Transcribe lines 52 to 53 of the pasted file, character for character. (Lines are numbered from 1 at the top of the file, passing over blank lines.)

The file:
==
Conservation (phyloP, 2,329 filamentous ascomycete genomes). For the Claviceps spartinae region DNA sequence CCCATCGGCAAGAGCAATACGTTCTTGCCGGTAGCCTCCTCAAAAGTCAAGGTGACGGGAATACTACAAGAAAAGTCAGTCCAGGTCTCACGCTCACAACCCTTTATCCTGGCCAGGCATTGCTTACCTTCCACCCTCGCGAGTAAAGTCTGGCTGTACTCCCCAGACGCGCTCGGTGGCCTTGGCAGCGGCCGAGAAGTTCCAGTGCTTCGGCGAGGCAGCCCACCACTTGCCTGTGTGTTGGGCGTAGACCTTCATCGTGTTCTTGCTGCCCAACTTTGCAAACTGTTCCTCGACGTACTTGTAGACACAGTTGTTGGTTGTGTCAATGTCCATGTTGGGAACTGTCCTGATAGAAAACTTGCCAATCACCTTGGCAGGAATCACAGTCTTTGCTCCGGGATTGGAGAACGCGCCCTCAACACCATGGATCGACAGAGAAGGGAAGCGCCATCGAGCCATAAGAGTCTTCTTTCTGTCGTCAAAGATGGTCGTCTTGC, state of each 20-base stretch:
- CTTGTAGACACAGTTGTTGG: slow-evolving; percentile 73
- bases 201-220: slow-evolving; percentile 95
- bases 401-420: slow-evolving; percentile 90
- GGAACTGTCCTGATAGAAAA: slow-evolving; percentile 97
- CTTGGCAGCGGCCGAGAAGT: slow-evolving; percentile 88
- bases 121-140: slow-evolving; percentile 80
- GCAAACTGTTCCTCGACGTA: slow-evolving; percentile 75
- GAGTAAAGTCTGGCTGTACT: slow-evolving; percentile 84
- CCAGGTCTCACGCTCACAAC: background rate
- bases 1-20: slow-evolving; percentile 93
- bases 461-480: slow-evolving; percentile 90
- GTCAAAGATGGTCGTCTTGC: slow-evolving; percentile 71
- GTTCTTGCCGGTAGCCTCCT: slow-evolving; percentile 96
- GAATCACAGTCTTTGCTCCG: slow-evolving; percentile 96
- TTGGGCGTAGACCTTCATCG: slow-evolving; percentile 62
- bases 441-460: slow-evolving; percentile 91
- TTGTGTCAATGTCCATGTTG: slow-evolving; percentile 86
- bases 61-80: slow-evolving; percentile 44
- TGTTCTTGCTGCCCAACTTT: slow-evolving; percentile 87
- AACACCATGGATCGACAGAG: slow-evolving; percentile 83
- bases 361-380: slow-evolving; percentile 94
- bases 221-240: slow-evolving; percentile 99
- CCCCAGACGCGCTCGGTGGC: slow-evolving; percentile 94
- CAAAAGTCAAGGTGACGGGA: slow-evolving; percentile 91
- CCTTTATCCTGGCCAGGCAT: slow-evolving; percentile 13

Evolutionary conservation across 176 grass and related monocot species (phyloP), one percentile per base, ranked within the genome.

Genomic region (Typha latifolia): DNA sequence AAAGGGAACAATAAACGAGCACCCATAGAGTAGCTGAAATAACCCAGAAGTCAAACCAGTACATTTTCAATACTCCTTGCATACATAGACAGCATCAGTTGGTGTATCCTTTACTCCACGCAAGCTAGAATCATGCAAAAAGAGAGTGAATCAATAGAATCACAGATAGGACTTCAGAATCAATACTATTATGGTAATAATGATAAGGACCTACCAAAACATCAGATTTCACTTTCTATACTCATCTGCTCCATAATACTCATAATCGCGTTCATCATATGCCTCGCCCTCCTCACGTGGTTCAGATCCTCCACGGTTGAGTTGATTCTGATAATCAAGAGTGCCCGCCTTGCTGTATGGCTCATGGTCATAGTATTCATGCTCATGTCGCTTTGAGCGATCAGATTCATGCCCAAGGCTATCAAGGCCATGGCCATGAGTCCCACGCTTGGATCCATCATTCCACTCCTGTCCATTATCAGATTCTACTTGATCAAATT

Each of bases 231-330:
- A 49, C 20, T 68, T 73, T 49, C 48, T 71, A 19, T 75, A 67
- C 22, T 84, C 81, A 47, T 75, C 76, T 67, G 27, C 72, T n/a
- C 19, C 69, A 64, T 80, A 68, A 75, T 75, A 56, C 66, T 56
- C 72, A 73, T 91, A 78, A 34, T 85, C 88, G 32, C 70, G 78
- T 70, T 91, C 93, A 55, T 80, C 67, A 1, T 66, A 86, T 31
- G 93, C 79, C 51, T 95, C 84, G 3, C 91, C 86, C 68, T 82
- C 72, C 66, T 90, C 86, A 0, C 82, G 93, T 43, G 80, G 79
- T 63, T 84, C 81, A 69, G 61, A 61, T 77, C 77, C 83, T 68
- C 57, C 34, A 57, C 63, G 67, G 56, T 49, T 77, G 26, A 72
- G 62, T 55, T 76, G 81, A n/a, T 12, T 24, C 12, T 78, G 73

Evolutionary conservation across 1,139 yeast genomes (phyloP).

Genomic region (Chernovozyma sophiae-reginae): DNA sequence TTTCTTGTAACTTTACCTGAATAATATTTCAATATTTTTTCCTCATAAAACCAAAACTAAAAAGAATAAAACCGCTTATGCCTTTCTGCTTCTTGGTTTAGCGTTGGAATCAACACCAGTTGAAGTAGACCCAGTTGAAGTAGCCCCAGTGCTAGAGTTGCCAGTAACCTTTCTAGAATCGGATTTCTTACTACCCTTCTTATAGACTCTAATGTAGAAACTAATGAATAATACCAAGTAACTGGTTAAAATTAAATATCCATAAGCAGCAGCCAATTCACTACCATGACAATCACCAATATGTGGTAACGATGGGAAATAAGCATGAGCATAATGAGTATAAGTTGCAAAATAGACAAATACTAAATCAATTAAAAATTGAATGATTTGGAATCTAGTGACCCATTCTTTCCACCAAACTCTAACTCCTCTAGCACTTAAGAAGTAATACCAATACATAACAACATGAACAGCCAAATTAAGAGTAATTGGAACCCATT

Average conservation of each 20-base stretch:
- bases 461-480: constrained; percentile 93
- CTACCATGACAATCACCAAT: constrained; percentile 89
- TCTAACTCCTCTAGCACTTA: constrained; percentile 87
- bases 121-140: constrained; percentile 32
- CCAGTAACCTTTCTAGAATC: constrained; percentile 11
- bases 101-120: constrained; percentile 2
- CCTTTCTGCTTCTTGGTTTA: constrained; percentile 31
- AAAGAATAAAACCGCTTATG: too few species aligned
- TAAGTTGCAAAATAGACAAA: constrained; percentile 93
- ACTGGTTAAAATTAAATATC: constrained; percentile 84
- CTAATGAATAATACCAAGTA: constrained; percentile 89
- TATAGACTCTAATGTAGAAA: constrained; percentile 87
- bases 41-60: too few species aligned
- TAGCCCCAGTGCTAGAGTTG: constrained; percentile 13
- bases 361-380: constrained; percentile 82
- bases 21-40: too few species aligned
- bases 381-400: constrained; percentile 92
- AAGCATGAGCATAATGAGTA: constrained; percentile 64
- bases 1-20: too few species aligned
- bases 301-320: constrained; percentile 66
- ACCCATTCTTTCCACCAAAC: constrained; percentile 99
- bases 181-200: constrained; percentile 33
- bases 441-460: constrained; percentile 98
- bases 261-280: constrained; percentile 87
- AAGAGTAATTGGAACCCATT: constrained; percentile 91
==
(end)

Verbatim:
- ACTGGTTAAAATTAAATATC: constrained; percentile 84
- CTAATGAATAATACCAAGTA: constrained; percentile 89